On Wednesday, Aston Villa hosts Sheffield United, while Manchester City faces Arsenal. All of the league’s remaining 92 fixtures will be held behind closed doors.
The restart comes at a point when some regions, such as the northwest of England, have been identified as potential hotspots for the virus with infection rates decreasing more slowly.
There have also been concerns whether fans might congregate outside of stadiums, notably in the city of Liverpool where Jurgen Klopp’s side could clinch its first league title in 30 years with victory over local rival Everton on Sunday if Arsenal beats Manchester City.
There had been talk of staging the match at a neutral venue but the teams have since been permitted to play the game at Everton’s Goodison Park.
Liverpool’s mayor Joe Anderson had initially opposed the idea but has recently stated his support of games being held in the city.
The two rivals have united in encouraging fans to stay at home but lifelong Liverpool supporter and season-ticket holder John Cooper says authorities need not worry.
“People underestimate football supporters in general,” Cooper told CNN Sport. “Overall I think people have the impression that supporters are thick but I think you’ll see a lot of common sense when the games do start.”
Cooper is part of a group of fans who have traveled home and away to watch Liverpool play for decades.
They’ve all missed their regular fix of football and say seeing their side lift the Premier League trophy will be a welcome boost to morale.
However, they don’t all agree on whether now is the right time to return and say lessons should be learned from Liverpool’s Champions League match against Atletico Madrid which was controversially played on March 9.
“I think it’s too soon for them to bring football back. They were too late bringing in the lockdown,” said lifelong Reds fan Terry Maher.
“The Atletico [Madrid] game was the big one. They should never have played the game. We were mixing with the Spanish fans all night into the early hours of the morning, singing and dancing with them.
“It should never have gone ahead and I don’t think we should be playing next week.”
One thing many fans agree upon is that the return of football will be good psychologically.
A survey conducted by Level Playing Field found 43% of participants said the suspension of live sport had had a significant impact on their mental health.
In addition, 62% of supporters feared it would have a huge impact on their own personal well-being if they were unable to return matches next season.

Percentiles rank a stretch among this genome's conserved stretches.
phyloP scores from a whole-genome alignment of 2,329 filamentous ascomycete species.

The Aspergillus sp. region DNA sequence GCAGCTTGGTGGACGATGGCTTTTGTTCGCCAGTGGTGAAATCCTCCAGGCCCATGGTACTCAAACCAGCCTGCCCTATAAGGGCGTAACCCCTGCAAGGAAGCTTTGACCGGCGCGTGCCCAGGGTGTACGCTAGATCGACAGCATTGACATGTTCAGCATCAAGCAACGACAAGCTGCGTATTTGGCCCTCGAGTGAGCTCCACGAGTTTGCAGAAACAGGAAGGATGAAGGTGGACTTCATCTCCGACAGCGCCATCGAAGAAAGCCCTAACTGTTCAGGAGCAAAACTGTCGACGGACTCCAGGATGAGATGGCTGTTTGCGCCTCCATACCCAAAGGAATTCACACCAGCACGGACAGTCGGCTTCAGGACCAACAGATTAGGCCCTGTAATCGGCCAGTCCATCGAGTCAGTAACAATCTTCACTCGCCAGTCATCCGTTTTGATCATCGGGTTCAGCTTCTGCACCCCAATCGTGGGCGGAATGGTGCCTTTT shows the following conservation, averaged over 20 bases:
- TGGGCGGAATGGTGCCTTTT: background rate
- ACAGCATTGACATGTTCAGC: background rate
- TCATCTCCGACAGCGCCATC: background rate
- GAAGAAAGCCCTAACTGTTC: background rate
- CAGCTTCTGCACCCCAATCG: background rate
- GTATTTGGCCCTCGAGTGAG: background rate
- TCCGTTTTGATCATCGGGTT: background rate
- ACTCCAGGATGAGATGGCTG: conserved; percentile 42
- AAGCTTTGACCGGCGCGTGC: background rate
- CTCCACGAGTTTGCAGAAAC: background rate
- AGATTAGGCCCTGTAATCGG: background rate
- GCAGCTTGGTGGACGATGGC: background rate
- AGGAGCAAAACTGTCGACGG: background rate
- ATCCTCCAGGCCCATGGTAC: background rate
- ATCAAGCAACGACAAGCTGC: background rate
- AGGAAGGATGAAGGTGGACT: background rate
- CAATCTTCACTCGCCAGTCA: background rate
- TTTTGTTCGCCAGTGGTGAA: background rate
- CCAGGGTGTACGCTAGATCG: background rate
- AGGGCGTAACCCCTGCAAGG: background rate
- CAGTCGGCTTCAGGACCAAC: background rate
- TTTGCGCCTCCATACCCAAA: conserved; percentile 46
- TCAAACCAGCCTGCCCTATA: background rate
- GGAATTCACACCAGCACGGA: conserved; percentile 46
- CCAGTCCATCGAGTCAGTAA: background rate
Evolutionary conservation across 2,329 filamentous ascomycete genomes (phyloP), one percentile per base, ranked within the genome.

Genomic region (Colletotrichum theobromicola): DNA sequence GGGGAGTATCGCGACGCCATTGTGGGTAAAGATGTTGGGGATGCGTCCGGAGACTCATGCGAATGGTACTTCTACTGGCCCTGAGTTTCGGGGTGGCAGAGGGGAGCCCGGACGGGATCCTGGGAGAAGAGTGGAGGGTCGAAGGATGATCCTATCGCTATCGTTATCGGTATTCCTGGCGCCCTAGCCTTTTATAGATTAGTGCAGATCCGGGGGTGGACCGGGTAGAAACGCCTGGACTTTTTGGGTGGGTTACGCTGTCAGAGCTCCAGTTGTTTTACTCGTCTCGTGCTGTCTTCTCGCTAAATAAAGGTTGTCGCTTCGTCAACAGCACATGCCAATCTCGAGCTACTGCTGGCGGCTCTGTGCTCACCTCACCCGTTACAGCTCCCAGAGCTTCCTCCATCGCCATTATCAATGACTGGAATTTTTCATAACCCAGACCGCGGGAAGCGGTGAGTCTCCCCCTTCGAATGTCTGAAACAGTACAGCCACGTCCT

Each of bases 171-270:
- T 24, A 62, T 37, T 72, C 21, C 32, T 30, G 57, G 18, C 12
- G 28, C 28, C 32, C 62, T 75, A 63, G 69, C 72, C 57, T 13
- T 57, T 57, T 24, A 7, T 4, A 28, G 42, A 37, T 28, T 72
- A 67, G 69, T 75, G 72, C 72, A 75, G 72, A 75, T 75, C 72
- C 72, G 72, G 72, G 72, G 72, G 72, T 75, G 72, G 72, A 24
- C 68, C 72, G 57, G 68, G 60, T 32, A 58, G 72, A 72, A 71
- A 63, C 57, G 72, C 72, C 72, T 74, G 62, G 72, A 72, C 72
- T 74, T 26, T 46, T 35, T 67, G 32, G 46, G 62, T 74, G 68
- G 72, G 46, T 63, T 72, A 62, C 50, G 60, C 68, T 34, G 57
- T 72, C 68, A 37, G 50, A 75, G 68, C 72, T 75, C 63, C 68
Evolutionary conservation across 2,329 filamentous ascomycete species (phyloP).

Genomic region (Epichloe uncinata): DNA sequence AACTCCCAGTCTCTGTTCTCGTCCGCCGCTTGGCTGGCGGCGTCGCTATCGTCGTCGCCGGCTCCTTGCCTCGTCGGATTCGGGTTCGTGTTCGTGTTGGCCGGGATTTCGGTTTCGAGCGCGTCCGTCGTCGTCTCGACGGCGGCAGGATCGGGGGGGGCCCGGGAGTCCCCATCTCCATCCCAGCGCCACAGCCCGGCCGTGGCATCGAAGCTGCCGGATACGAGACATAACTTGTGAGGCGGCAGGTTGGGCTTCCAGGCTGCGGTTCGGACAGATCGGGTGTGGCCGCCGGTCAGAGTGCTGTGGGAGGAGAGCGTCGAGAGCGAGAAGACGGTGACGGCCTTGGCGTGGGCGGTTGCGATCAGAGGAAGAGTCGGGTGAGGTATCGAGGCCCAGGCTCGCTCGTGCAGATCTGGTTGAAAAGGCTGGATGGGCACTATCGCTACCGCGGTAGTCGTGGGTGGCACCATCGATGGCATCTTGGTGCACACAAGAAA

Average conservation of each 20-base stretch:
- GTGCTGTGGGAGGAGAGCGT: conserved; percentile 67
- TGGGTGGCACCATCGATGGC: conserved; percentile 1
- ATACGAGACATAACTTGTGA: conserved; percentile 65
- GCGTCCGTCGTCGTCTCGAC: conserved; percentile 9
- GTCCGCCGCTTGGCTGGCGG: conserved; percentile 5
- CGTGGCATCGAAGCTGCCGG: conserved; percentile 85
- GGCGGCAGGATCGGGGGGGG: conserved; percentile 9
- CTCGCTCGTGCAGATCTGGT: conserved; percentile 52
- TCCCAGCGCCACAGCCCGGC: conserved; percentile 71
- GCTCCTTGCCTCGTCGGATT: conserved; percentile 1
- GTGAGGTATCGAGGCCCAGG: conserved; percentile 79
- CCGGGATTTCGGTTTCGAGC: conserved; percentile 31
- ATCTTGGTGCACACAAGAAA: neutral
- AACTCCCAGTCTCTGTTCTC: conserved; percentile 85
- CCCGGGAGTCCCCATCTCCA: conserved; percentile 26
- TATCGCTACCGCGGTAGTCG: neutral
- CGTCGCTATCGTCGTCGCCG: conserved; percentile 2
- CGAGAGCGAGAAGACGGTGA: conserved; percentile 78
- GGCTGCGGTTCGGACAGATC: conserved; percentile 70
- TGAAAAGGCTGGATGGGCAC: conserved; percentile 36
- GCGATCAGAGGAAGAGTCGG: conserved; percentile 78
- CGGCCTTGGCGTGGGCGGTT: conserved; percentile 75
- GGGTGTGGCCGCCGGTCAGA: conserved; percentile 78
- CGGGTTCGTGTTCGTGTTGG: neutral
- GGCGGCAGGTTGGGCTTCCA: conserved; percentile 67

It’s an opinion echoed by Alastair Campbell, who was a former spokesman for Tony Blair when he was UK Prime Minister. Campbell has been a vocal critic of the way the current British government has handled the pandemic.
He points toward the successful return of the German Bundesliga as a reason to be hopeful.
“I think Germany has shown it can be done and talking to people I know in football it seems that the football world is very well catered for in terms of testing and protocols,” Campbell, who is a Burnley fan, told CNN Sport.
“I think the risk to the general public is negligible and the need to get football back is strong.”
The return of football is not purely in aid of national morale, there is an undeniable financial aspect.
“Football returning — in a safe and sensible way — is clearly important to limiting the financial impact that the pandemic has had,” said Dan Jones, head of the Sports Business Group at Deloitte.
“Much remains uncertain, particularly around the timing and scale of the return of fans to stadiums and the impact on commercial and broadcast partners’ wider businesses.”
Much like the Bundesliga, Premier League teams will have to adhere to strict guidelines that outline who is able to enter the stadium on game day.
The stadiums will be split into red, amber and green zones with only 300 people permitted to enter and all encouraged to obey social distancing rules.
Only 110 people will be permitted pitchside with everyone having to have returned a negative coronavirus test within the previous five days.
Match balls, corner flags and goalposts will be deep cleaned during the game but substitutes and coaching staff will not be required to wear protective masks in the reconfigured technical areas.
Teams will also arrive separately at the stadium and enter onto the pitch at staggered times in order to minimize the risk of infection.
Players have been asked not to spit or clean their noses on the pitch and urged not to surround match officials during the game.
Due to the congested fixture list from now until the end of the season, games will be stopped for a drinks break midway through each half with each team allowed a maximum of five substitutes — up from the usual three.
Clubs have also been encouraged to not stay in local hotels the night before the game and have instead been asked to fly to matches where possible.
A Norwich City player was one of two people to test positive for Covid-19 after the latest round of tests.
Black Lives Matter
Names on the back of players’ jerseys will be replaced with ‘Black Lives Matter’ for the first 12 matches of the season as the Premier League responds to the anti-racism protests that have spread around the world, sparked by the death of George Floyd.
Players will also be supported if they decide to take a knee before or during the games and a Black Lives Matter badge will be visible on every shirt for the remainder of the season.
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